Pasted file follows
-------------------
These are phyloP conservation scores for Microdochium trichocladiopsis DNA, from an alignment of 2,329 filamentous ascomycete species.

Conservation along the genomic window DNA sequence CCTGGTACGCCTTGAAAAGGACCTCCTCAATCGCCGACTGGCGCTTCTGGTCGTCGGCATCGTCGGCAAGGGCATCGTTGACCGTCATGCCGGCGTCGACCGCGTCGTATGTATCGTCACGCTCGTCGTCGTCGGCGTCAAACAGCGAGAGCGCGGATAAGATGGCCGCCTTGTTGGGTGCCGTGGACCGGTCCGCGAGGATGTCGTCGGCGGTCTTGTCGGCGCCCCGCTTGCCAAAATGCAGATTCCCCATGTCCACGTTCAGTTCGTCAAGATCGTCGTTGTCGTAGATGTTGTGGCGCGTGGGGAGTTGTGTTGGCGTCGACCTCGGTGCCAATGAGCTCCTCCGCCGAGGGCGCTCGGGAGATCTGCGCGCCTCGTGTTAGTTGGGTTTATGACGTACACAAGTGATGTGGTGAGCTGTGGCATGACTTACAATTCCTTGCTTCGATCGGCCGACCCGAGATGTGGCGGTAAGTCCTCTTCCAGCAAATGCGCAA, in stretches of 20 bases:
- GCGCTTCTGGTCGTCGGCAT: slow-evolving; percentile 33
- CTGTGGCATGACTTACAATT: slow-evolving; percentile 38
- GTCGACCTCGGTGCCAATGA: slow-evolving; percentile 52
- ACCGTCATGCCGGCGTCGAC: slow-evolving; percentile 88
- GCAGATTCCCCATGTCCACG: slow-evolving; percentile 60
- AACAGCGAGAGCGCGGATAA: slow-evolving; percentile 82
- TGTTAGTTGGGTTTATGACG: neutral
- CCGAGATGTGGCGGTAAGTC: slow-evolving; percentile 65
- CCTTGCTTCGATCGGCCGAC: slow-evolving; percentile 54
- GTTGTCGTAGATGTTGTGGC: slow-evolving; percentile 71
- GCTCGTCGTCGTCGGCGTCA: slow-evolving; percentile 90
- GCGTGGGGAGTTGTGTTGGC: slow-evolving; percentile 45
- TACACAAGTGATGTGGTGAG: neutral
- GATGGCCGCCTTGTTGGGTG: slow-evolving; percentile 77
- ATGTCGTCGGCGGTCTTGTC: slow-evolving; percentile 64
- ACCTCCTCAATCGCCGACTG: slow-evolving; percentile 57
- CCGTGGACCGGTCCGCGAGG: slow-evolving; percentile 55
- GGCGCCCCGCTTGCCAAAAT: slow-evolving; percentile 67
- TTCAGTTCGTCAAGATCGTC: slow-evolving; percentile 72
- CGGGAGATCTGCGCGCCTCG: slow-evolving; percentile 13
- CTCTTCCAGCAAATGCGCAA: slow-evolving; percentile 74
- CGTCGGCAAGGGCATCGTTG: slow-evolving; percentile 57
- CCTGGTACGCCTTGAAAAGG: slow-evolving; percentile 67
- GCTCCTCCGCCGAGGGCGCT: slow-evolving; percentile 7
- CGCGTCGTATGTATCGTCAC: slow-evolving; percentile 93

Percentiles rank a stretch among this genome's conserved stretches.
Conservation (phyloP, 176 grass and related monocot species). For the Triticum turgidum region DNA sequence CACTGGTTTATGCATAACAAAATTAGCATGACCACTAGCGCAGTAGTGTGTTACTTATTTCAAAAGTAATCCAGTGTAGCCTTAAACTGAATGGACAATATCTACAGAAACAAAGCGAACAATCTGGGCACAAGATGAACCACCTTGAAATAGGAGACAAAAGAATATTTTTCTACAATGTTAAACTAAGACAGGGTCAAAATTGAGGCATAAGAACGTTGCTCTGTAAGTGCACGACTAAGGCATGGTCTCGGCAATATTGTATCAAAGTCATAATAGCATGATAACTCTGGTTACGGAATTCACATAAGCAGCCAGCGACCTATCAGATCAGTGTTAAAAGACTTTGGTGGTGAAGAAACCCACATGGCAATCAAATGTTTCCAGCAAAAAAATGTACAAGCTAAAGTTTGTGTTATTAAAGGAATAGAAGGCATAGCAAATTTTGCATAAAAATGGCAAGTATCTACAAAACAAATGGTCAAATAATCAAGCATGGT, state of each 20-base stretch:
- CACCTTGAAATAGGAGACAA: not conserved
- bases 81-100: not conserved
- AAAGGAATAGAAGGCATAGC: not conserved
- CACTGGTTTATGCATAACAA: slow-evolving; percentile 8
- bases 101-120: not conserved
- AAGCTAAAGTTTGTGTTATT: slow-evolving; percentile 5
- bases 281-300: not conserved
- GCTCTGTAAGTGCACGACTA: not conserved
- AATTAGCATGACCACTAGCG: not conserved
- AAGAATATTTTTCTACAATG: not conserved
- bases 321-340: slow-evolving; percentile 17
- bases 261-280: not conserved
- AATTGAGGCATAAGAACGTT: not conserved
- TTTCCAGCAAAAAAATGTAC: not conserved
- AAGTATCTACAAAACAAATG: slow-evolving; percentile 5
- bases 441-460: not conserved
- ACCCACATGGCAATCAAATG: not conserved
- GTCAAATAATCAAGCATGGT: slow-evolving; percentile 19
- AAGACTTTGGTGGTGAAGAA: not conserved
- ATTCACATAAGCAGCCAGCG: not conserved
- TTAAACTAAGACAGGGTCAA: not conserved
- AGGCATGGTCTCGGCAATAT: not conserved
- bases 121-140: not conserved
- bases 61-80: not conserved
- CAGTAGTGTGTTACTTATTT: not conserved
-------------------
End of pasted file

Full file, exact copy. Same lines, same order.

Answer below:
These are phyloP conservation scores for Microdochium trichocladiopsis DNA, from an alignment of 2,329 filamentous ascomycete species.

Conservation along the genomic window DNA sequence CCTGGTACGCCTTGAAAAGGACCTCCTCAATCGCCGACTGGCGCTTCTGGTCGTCGGCATCGTCGGCAAGGGCATCGTTGACCGTCATGCCGGCGTCGACCGCGTCGTATGTATCGTCACGCTCGTCGTCGTCGGCGTCAAACAGCGAGAGCGCGGATAAGATGGCCGCCTTGTTGGGTGCCGTGGACCGGTCCGCGAGGATGTCGTCGGCGGTCTTGTCGGCGCCCCGCTTGCCAAAATGCAGATTCCCCATGTCCACGTTCAGTTCGTCAAGATCGTCGTTGTCGTAGATGTTGTGGCGCGTGGGGAGTTGTGTTGGCGTCGACCTCGGTGCCAATGAGCTCCTCCGCCGAGGGCGCTCGGGAGATCTGCGCGCCTCGTGTTAGTTGGGTTTATGACGTACACAAGTGATGTGGTGAGCTGTGGCATGACTTACAATTCCTTGCTTCGATCGGCCGACCCGAGATGTGGCGGTAAGTCCTCTTCCAGCAAATGCGCAA, in stretches of 20 bases:
- GCGCTTCTGGTCGTCGGCAT: slow-evolving; percentile 33
- CTGTGGCATGACTTACAATT: slow-evolving; percentile 38
- GTCGACCTCGGTGCCAATGA: slow-evolving; percentile 52
- ACCGTCATGCCGGCGTCGAC: slow-evolving; percentile 88
- GCAGATTCCCCATGTCCACG: slow-evolving; percentile 60
- AACAGCGAGAGCGCGGATAA: slow-evolving; percentile 82
- TGTTAGTTGGGTTTATGACG: neutral
- CCGAGATGTGGCGGTAAGTC: slow-evolving; percentile 65
- CCTTGCTTCGATCGGCCGAC: slow-evolving; percentile 54
- GTTGTCGTAGATGTTGTGGC: slow-evolving; percentile 71
- GCTCGTCGTCGTCGGCGTCA: slow-evolving; percentile 90
- GCGTGGGGAGTTGTGTTGGC: slow-evolving; percentile 45
- TACACAAGTGATGTGGTGAG: neutral
- GATGGCCGCCTTGTTGGGTG: slow-evolving; percentile 77
- ATGTCGTCGGCGGTCTTGTC: slow-evolving; percentile 64
- ACCTCCTCAATCGCCGACTG: slow-evolving; percentile 57
- CCGTGGACCGGTCCGCGAGG: slow-evolving; percentile 55
- GGCGCCCCGCTTGCCAAAAT: slow-evolving; percentile 67
- TTCAGTTCGTCAAGATCGTC: slow-evolving; percentile 72
- CGGGAGATCTGCGCGCCTCG: slow-evolving; percentile 13
- CTCTTCCAGCAAATGCGCAA: slow-evolving; percentile 74
- CGTCGGCAAGGGCATCGTTG: slow-evolving; percentile 57
- CCTGGTACGCCTTGAAAAGG: slow-evolving; percentile 67
- GCTCCTCCGCCGAGGGCGCT: slow-evolving; percentile 7
- CGCGTCGTATGTATCGTCAC: slow-evolving; percentile 93

Percentiles rank a stretch among this genome's conserved stretches.
Conservation (phyloP, 176 grass and related monocot species). For the Triticum turgidum region DNA sequence CACTGGTTTATGCATAACAAAATTAGCATGACCACTAGCGCAGTAGTGTGTTACTTATTTCAAAAGTAATCCAGTGTAGCCTTAAACTGAATGGACAATATCTACAGAAACAAAGCGAACAATCTGGGCACAAGATGAACCACCTTGAAATAGGAGACAAAAGAATATTTTTCTACAATGTTAAACTAAGACAGGGTCAAAATTGAGGCATAAGAACGTTGCTCTGTAAGTGCACGACTAAGGCATGGTCTCGGCAATATTGTATCAAAGTCATAATAGCATGATAACTCTGGTTACGGAATTCACATAAGCAGCCAGCGACCTATCAGATCAGTGTTAAAAGACTTTGGTGGTGAAGAAACCCACATGGCAATCAAATGTTTCCAGCAAAAAAATGTACAAGCTAAAGTTTGTGTTATTAAAGGAATAGAAGGCATAGCAAATTTTGCATAAAAATGGCAAGTATCTACAAAACAAATGGTCAAATAATCAAGCATGGT, state of each 20-base stretch:
- CACCTTGAAATAGGAGACAA: not conserved
- bases 81-100: not conserved
- AAAGGAATAGAAGGCATAGC: not conserved
- CACTGGTTTATGCATAACAA: slow-evolving; percentile 8
- bases 101-120: not conserved
- AAGCTAAAGTTTGTGTTATT: slow-evolving; percentile 5
- bases 281-300: not conserved
- GCTCTGTAAGTGCACGACTA: not conserved
- AATTAGCATGACCACTAGCG: not conserved
- AAGAATATTTTTCTACAATG: not conserved
- bases 321-340: slow-evolving; percentile 17
- bases 261-280: not conserved
- AATTGAGGCATAAGAACGTT: not conserved
- TTTCCAGCAAAAAAATGTAC: not conserved
- AAGTATCTACAAAACAAATG: slow-evolving; percentile 5
- bases 441-460: not conserved
- ACCCACATGGCAATCAAATG: not conserved
- GTCAAATAATCAAGCATGGT: slow-evolving; percentile 19
- AAGACTTTGGTGGTGAAGAA: not conserved
- ATTCACATAAGCAGCCAGCG: not conserved
- TTAAACTAAGACAGGGTCAA: not conserved
- AGGCATGGTCTCGGCAATAT: not conserved
- bases 121-140: not conserved
- bases 61-80: not conserved
- CAGTAGTGTGTTACTTATTT: not conserved